Friday, April 25, 2008

Rudy Sablo

NYC area lifter Rudy Sablo was the manager of the United States weightlifting teams in the 1972 and 1976 Olympics and served on the United States Olympic Committee's (U.S.O.C.) board.

He ran the Amateur Athletic Union's (A.A.U.) metropolitan area office for 20 years and helped found the Empire State Games, an annual statewide Olympic-type competition. A Weightlifting Hall of Fame member, Sablo was also honored with an Olympic Shield award by the U.S.O.C.

During WWII, he served as a physical instructor for the Tuskegee Airmen. In the years following, he served as a firefighter for the city of New York. He passed away on February 3rd, 2003.

Every year, a meet is held at Lost Battalion Hall in his memory. This year, the event is scheduled for May 3rd.

Friday, April 18, 2008


260kg C&J at 125kg body weight.

206kg snatch and 245kg first attempt C&J

Monday, April 14, 2008

Get a Coach!

Partially inspired by this post, and a number of posts on certain other boards, here are my top 3 best tips for learning Olympic Weightlifting:
1. Get a coach.
2. Get a coach.
3. Get a coach.
Seriously. An experienced coach, one who has competed and trained competitive lifters, is the best way to learn the lifts by far. A book is not enough. Web assistance is not enough. A weekend seminar is not enough.
How do you find a coach?
This pdf is a club directory from USAW.'s Olympic forum is a real gathering place for coaches and lifters. Search there or post a question asking about lifting in your area.
If you can't reasonably get coaching regularly, then books and videos can help, as can uploading your videos and asking for tips from one of the forums on the right of this page. And making efforts to get coaching in when you can is still important.
But these are all inferior to regular work with an experienced coach.

Friday, April 11, 2008

The Clean: Shoulder Flexibility

Acquiring the flexibility to properly rack a clean can be a challenge. The following are some tips I received from LBH master lifter Jeff Scott.

As far as shoulder flexibility for racking cleans goes, there are many stretches that are effective. Your shoulder routine should include:

1. Dislocates with a broom stick.
2. Rack stretches. Lock a bar into the power rack and have someone apply a steady, GENTLE upward stretch on your elbows. Keep the pressure on for 20 seconds, relax for 10 seconds then repeat a few times.
3. Practice power cleans with a light weight 20, 30 or 40 kilos. Do lots of reps and concentrate on whipping the elbows and keeping the shoulder girdle relaxed. Do the reps from the floor and try to do 6-10 reps a minute for 3 minutes or more. You can rest in the start position for a few seconds between reps. These should make you sweat but not tire you out.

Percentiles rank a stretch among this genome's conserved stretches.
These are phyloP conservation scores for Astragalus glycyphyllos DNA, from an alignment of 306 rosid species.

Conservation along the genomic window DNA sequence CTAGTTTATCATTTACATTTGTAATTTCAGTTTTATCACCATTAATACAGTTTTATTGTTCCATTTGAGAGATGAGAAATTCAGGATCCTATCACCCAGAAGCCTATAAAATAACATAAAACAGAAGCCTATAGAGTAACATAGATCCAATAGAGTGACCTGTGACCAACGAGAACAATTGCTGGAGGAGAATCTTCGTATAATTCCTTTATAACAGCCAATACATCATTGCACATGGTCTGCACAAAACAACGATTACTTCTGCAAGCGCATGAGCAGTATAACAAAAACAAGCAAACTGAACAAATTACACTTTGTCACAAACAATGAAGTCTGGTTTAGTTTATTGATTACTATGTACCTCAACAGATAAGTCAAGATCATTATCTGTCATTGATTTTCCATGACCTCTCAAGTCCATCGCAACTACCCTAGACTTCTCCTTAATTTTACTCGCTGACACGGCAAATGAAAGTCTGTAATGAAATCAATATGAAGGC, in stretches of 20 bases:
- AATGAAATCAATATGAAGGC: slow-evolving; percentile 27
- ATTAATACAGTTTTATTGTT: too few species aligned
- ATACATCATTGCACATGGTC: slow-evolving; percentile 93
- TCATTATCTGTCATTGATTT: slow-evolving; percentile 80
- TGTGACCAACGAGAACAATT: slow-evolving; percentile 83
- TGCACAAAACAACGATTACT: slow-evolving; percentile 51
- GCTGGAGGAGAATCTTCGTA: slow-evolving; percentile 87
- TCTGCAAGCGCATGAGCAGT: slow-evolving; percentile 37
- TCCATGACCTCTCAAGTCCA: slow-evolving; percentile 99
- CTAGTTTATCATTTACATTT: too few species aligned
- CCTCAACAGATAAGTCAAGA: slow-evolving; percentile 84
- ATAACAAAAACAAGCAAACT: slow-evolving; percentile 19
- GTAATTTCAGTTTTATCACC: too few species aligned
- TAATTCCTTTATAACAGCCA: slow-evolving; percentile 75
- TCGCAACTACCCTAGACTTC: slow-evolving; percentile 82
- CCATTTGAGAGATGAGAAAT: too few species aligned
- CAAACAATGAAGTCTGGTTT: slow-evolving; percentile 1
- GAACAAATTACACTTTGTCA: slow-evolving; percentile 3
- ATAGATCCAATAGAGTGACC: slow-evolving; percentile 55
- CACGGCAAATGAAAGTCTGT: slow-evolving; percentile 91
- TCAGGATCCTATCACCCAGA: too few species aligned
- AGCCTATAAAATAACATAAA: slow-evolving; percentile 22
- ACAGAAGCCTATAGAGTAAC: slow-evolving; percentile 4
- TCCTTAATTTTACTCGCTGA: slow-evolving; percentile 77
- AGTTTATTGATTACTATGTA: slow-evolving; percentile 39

4. If you can rack a power clean properly but can't rack a squat clean very well then your flexibility challenge is probably in the back -- maybe the rhomboids or the lower spinal erectors.
5. And of course, don't neglect the triceps. They need to be stretched too. Pull your flat hand (palm up) back and down on top of your deltoids. Hold the position for 20 seconds, relax for 10, repeat.

Wednesday, April 9, 2008


More back training, something I'm a fan of.
This time a good article on the how to's of the barbell row.
This is an under-utilized lift in most gyms.
Why are most people cable and machine rowing instead of barbell rowing? Because barbell rows are harder, and most people just don't want to work hard.

Friday, April 4, 2008

Squats: How Low Do You Go?

With the multitude of assistance exercises one can use to improve their Olympic lifts, the more specific the assistance movement (i.e., the more similar it is to the classical lift) the greater the carryover. In regards to squatting, one should strive to use the same range-of-motion and dynamics used in the competition lifts. In other words: don’t half-ass your depth unless you’ve got a good reason to (e.g., caution with an existing injury, intentionally heavy partials, etc.). While I can’t state this as a fact, I’m pretty sure Pisarenko dies a little bit on the inside every time someone uses a medicine ball to gauge the depth of their front squats. Please be considerate of this legendary athlete.

For an Olympic-style weightlifter, the squat is the king of assistance exercises. But at the end of the day, it’s just that – an assistance exercise. Don’t get me wrong, an Olympic lifter should strive to become an exemplary squatter, but not at the expense of padding one’s ego using big weights with poor range-of-motion.